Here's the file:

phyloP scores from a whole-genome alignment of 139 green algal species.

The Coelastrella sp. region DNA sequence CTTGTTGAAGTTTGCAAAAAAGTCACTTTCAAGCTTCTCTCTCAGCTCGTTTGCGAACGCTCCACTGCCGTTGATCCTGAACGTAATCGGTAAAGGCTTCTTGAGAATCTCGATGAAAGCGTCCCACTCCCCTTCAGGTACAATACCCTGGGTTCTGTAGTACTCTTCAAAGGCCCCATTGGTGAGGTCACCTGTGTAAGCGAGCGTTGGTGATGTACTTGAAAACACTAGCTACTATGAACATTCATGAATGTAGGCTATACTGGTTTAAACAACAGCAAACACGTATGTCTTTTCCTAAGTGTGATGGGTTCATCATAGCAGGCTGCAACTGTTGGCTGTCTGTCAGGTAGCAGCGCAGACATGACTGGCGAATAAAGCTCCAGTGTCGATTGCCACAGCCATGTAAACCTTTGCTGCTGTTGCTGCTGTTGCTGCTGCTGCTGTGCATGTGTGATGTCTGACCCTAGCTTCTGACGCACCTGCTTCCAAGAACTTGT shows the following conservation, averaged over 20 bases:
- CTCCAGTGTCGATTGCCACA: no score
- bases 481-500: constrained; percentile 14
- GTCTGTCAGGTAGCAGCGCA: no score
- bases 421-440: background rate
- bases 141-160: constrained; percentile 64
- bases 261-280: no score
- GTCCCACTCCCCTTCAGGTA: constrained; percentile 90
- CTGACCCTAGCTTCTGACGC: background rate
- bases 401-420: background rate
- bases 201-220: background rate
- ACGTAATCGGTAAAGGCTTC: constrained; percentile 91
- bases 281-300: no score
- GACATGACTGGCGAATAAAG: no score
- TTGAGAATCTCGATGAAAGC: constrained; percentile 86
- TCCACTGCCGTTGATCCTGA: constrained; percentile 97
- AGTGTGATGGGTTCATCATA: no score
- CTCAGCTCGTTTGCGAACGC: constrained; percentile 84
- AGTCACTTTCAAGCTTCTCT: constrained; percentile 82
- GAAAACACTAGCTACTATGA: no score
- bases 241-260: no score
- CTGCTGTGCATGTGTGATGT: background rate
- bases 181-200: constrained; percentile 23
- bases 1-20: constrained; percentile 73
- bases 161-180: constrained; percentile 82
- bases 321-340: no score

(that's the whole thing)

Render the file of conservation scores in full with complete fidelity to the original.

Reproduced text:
phyloP scores from a whole-genome alignment of 139 green algal species.

The Coelastrella sp. region DNA sequence CTTGTTGAAGTTTGCAAAAAAGTCACTTTCAAGCTTCTCTCTCAGCTCGTTTGCGAACGCTCCACTGCCGTTGATCCTGAACGTAATCGGTAAAGGCTTCTTGAGAATCTCGATGAAAGCGTCCCACTCCCCTTCAGGTACAATACCCTGGGTTCTGTAGTACTCTTCAAAGGCCCCATTGGTGAGGTCACCTGTGTAAGCGAGCGTTGGTGATGTACTTGAAAACACTAGCTACTATGAACATTCATGAATGTAGGCTATACTGGTTTAAACAACAGCAAACACGTATGTCTTTTCCTAAGTGTGATGGGTTCATCATAGCAGGCTGCAACTGTTGGCTGTCTGTCAGGTAGCAGCGCAGACATGACTGGCGAATAAAGCTCCAGTGTCGATTGCCACAGCCATGTAAACCTTTGCTGCTGTTGCTGCTGTTGCTGCTGCTGCTGTGCATGTGTGATGTCTGACCCTAGCTTCTGACGCACCTGCTTCCAAGAACTTGT shows the following conservation, averaged over 20 bases:
- CTCCAGTGTCGATTGCCACA: no score
- bases 481-500: constrained; percentile 14
- GTCTGTCAGGTAGCAGCGCA: no score
- bases 421-440: background rate
- bases 141-160: constrained; percentile 64
- bases 261-280: no score
- GTCCCACTCCCCTTCAGGTA: constrained; percentile 90
- CTGACCCTAGCTTCTGACGC: background rate
- bases 401-420: background rate
- bases 201-220: background rate
- ACGTAATCGGTAAAGGCTTC: constrained; percentile 91
- bases 281-300: no score
- GACATGACTGGCGAATAAAG: no score
- TTGAGAATCTCGATGAAAGC: constrained; percentile 86
- TCCACTGCCGTTGATCCTGA: constrained; percentile 97
- AGTGTGATGGGTTCATCATA: no score
- CTCAGCTCGTTTGCGAACGC: constrained; percentile 84
- AGTCACTTTCAAGCTTCTCT: constrained; percentile 82
- GAAAACACTAGCTACTATGA: no score
- bases 241-260: no score
- CTGCTGTGCATGTGTGATGT: background rate
- bases 181-200: constrained; percentile 23
- bases 1-20: constrained; percentile 73
- bases 161-180: constrained; percentile 82
- bases 321-340: no score